AMD datacenters more loyal but rare
Intel allegiance a matter of metrics
Intel chips may power the majority of data center boxes, but the brand doesn't warm the cockles of hearts like it does for the AMD-loyal, according to a recent poll by Gabriel Consulting Group.
The firm polled 297 IT managers, architects and admins from the end of 1Q07 through 2Q07. Among the data center queries were some to gauge the current temperature of the AMD/Intel chip war.
Rather than explore the often contentious feeds and speeds angle, the poll observed the loyalty — if any — of IT departments towards the chipmakers.
The survey first asked for a vote in favor of either AMD or Intel. Respondents were queried on whether they consider their data center a "die-hard AMD shop," or "die-hard Intel shop."
The majority of participants — about 71 per cent — say they aren't in the AMD camp. While that doesn't necessarily mean they don't have any AMD-based servers, or don't plan to buy them in the future, it does suggest that AMD's foothold in the market is currently relatively small.
On the Intel side, we see things turned around a bit. About 44.5 per cent of participants say their data center is dominated by Intel-based gear. The number of customers who say they strongly agree is more than three times the number who say the same about AMD.
"To us, these results indicate that AMD is still facing an uphill battle for the hearts, minds, and wallets of x86 server buyers," said Gabriel Consulting Group. "AMD just doesn't seem to have the same level of customer confidence that Intel does, despite a performance and innovation lead that began in '03 and, arguably, lasted through late '06."
But controlling the lion's share of the server market does not necessarily equate to customer loyalty. And 45 per cent responding that they don't consider themselves an Intel shop suggests something else is afoot. The next set of questions gaged how important system administrators thought the whole chip hullabaloo is.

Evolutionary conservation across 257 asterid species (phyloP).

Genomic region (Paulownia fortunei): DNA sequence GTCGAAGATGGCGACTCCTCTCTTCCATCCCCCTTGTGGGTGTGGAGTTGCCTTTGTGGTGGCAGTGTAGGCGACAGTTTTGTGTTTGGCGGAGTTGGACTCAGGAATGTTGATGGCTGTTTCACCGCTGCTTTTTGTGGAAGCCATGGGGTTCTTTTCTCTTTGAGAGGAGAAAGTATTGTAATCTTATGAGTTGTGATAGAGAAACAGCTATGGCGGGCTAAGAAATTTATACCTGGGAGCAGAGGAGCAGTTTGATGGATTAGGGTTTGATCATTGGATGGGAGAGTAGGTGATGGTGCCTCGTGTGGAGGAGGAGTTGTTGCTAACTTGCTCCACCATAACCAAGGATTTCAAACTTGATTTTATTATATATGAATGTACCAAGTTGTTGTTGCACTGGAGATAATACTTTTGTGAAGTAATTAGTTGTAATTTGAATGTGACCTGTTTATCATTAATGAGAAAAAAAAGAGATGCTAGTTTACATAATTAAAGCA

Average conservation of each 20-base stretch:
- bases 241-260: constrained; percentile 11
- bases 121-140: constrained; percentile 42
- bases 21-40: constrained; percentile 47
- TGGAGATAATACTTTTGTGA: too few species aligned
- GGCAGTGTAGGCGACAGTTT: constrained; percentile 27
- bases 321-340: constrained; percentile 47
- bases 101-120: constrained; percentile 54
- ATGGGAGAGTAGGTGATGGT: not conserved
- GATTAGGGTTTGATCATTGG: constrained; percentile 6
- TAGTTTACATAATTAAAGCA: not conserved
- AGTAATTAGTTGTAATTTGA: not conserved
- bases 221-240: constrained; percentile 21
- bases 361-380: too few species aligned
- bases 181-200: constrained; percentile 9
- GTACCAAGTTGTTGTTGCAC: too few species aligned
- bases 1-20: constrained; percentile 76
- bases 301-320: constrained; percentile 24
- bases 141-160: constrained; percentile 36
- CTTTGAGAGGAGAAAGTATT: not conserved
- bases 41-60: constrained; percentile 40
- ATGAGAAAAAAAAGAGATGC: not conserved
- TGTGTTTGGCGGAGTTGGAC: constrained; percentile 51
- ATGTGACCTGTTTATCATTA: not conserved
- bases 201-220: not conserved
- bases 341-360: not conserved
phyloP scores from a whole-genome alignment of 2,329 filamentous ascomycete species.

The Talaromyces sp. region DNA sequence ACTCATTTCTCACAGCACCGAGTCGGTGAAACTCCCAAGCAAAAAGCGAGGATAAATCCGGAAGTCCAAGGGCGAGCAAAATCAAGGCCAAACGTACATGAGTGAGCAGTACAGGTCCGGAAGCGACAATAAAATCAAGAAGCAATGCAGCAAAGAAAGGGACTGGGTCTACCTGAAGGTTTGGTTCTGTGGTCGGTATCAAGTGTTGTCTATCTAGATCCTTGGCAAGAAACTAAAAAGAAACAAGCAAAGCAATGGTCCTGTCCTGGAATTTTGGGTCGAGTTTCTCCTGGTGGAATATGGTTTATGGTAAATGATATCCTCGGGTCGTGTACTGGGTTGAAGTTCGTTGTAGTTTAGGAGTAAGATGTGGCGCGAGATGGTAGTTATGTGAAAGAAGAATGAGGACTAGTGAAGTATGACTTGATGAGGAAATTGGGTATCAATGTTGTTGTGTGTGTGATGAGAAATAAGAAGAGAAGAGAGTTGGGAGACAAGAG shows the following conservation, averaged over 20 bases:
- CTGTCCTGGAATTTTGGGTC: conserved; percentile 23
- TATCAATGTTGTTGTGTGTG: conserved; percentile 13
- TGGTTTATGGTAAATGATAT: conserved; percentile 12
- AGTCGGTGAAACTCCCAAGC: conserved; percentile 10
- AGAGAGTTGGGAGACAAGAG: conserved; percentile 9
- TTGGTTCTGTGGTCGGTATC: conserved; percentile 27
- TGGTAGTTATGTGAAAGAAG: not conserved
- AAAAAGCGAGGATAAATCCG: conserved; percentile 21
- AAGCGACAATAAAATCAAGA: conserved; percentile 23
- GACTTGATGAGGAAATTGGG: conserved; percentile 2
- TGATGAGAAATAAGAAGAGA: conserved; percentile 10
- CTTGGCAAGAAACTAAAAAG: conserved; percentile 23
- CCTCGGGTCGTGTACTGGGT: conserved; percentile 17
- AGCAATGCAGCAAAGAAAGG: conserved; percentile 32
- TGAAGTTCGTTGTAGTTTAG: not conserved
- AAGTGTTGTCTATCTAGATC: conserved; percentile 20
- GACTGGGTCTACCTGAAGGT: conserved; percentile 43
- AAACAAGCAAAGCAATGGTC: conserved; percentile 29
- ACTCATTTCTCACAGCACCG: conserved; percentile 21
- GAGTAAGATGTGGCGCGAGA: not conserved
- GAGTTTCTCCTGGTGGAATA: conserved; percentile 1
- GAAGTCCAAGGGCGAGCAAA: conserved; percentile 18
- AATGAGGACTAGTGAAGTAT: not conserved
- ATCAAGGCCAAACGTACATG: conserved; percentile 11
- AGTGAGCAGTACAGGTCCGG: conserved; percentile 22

Here, customers were asked whether the chip manufacturer was as important as the server vendor who puts the box together. More than 55 per cent believe the server as a whole is more important. Understandably, a healthy amount are eying the I/O capacity, features and form factor over a choice of AMD vs. Intel.
But a little over 20 per cent say the processor is more important than the vendor. The consulting firm said they found almost 70 per cent of respondents who feel this way described themselves as "die-hard AMD shops." So given the numbers, it suggests AMD has built a loyal following — albeit a small number of them.
OK, so what makes the majority choose Intel? Unsurprisingly, it seems to be because they are leading the tech race at moment.
About 55 per cent of respondents say they buy the best server/processor combination at any given point in time.
"This makes sense in that the processor is only one component — albeit a very important component — of the overall system," said the analyst group. "A processor that can be used to build a box that constantly fails due to weird errors and shoots out sparks if particular I/O slots, can also be used to build a full-on enterprise box with hardware redundancy, lots of I/O, and plenty of memory slots to handle the largest workloads."
Even so, almost 30 per cent of respondents use both specifications and processor brand to make purchasing decisions.
AMD may have a smaller audience, but they're apparently fiercely loyal to the brand. So much so as they are often willing to overlook the server vendor to get their chip preference. According to this poll, Intel customers have merely entered a marriage of convenience. ®
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